East End Hospice (EEH), which has been serving the East End for two decades, held a special groundbreaking ceremony on July 25 to celebrate the construction of its much anticipated new inpatient facility. The hospice, designed by renowned architectural firm Roger Ferris & Partners, is located in a peaceful and unique setting overlooking the Aspatuck River in Quiogue, where the organization aims to continue offering the exemplary end of life care.
Well established architectural firm Roger Ferris & Partners (RFP) and its innovators have created the perfect designs for the new facility. Intended to become part of the natural beauty that surrounds it, the center will feature a number of low, one-storied gabled forms, residential in scale, joined by sky-lit hallways and common areas, as well as a spa room, gathering room, sunroom, library and a set of gardens—all overlooking the picturesque Aspatuck River.
According to head architect Roger Ferris, his firm designs buildings as “contextual responses” to their environment, whether in urban or natural settings. This strategy allows structures to become one with their surroundings.
The new Quiogue facility will help East End Hospice reach more patients and do so more effectively. It is intended to provide a comfortable and caring environment where terminally ill patients may live out their last days in peace, while also serving as a supervised replacement for the home environment, with 24-hour care and all the comforts of home. Staffed by trained volunteers and professionals, the East End Hospice not only cares for the patients themselves, but also offers emotional support for their families.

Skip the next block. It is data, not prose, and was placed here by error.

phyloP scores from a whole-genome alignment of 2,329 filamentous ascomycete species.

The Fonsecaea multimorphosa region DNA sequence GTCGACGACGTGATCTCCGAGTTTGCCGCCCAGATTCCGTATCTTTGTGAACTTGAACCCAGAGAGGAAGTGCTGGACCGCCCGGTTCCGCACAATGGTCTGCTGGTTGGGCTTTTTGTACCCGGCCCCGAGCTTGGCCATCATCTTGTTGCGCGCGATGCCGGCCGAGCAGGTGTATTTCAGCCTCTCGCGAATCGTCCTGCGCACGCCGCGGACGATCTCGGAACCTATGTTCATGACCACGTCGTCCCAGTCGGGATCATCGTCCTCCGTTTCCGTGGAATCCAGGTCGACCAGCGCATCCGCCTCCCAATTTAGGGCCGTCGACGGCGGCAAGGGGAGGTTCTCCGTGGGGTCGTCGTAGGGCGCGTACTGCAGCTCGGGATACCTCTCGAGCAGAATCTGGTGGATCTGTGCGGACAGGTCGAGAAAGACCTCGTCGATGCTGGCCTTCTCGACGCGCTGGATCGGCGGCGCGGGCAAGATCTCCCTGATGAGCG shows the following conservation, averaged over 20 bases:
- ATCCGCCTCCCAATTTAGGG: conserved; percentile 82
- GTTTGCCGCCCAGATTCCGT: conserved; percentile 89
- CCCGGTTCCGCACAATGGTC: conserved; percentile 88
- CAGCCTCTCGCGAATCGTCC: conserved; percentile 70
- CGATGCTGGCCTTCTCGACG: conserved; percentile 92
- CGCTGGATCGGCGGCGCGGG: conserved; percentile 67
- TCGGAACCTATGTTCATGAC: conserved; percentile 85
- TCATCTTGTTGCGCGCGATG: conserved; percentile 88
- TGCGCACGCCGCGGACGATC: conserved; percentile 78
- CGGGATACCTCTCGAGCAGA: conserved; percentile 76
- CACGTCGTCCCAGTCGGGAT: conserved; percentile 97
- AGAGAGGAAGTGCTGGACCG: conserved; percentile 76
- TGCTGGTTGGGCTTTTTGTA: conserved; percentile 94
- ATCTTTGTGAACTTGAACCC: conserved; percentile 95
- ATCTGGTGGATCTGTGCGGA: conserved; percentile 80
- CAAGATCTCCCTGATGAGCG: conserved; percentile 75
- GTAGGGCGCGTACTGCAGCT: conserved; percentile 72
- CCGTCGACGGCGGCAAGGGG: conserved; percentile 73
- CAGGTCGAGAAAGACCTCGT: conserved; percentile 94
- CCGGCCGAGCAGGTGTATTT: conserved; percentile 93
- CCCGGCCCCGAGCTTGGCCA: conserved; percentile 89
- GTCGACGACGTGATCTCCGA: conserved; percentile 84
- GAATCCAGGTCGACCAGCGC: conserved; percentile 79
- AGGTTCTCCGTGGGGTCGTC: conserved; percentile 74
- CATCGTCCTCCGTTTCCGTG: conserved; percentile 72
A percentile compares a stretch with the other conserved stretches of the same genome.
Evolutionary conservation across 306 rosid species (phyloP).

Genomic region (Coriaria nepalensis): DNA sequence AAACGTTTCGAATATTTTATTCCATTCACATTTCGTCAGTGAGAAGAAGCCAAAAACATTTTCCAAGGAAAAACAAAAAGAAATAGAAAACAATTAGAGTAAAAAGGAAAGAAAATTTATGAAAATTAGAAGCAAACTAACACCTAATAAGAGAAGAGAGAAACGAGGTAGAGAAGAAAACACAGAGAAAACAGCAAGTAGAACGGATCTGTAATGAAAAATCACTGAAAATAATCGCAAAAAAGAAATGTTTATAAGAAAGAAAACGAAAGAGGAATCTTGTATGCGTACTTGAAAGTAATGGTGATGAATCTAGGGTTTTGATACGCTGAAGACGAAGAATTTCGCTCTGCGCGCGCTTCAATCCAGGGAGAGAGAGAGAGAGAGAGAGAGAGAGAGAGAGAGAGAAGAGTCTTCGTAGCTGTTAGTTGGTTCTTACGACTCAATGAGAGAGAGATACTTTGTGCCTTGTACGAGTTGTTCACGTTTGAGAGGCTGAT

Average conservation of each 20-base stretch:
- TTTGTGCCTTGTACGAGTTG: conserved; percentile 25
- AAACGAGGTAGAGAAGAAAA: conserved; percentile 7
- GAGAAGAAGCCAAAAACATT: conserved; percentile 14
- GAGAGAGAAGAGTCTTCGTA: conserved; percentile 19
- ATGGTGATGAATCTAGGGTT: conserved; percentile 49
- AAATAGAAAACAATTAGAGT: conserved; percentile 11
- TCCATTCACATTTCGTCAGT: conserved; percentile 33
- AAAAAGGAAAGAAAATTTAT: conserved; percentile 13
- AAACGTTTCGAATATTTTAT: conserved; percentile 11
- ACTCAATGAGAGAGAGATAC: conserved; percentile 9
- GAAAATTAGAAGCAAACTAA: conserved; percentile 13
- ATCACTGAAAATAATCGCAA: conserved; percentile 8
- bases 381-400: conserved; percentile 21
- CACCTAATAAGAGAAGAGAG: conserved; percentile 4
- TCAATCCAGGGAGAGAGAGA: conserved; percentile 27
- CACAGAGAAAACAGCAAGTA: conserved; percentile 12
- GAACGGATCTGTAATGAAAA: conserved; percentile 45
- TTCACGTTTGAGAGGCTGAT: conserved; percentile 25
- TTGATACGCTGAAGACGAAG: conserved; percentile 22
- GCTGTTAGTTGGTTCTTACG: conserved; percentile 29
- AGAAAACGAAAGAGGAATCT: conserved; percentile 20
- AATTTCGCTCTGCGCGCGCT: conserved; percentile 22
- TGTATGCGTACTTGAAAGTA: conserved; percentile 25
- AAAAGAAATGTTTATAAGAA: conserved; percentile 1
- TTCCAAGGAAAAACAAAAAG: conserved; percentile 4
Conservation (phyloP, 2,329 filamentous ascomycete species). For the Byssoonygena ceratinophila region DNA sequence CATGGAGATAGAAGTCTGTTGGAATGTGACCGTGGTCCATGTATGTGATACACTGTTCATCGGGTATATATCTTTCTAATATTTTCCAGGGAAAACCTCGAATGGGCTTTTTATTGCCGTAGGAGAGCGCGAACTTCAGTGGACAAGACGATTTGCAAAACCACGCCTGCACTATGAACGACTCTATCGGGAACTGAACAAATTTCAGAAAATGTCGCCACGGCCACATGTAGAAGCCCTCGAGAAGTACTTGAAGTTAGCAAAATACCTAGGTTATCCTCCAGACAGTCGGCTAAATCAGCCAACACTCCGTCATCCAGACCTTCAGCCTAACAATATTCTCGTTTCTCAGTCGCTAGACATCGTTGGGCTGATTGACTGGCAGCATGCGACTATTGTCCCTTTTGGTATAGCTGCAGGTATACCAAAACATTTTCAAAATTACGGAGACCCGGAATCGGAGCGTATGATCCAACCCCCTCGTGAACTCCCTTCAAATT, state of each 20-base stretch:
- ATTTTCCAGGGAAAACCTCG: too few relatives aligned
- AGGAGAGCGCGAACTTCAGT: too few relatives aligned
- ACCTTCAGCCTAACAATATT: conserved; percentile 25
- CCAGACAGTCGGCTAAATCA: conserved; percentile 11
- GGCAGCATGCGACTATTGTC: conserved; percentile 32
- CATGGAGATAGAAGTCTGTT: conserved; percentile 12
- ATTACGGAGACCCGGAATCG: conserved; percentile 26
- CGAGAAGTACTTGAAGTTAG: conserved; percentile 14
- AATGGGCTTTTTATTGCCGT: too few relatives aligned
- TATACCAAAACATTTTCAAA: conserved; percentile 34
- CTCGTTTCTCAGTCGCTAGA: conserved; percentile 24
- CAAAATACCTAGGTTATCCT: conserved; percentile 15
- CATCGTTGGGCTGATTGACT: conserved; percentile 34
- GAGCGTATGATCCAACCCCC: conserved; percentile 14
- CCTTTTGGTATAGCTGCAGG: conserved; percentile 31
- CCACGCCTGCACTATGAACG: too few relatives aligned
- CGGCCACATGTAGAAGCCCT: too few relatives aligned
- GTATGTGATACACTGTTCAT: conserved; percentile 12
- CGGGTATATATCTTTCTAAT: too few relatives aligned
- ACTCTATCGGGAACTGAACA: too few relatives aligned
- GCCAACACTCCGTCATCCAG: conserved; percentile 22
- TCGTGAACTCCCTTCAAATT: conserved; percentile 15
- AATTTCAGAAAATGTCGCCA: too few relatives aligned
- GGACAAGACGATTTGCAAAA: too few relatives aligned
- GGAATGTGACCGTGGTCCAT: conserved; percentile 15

“The new center will not be just a building, but a symbol of a caring philosophy. It will be a peaceful place where people will spend their final days comfortable and with dignity,” Priscilla Ruffin, CEO of East End Hospice, explains, adding, “This is a long awaited day for us and our patients and their families.”
The facility, as yet unnamed, will have a moniker bestowed upon it by the leading benefactors of the Building the Dream Capital Campaign, which was the driving force behind funding the project.
Since its establishment in 1991, EEH has provided intensive care to more than 8,000 patients across the East End, and it refuses to deny anyone care due to an inability to pay. Along with hospice services, the foundation provides grief counseling and bereavement services to the families of patients, including a camp for children, which is now in its 14th year.
No matter the accommodations necessary, East End Hospice is there to serve the needs of its patients. “This is an architecture designed to look after its patients, families and caregivers,” Ferris says, “to inspire and soothe the spirits of all who come through the doors.”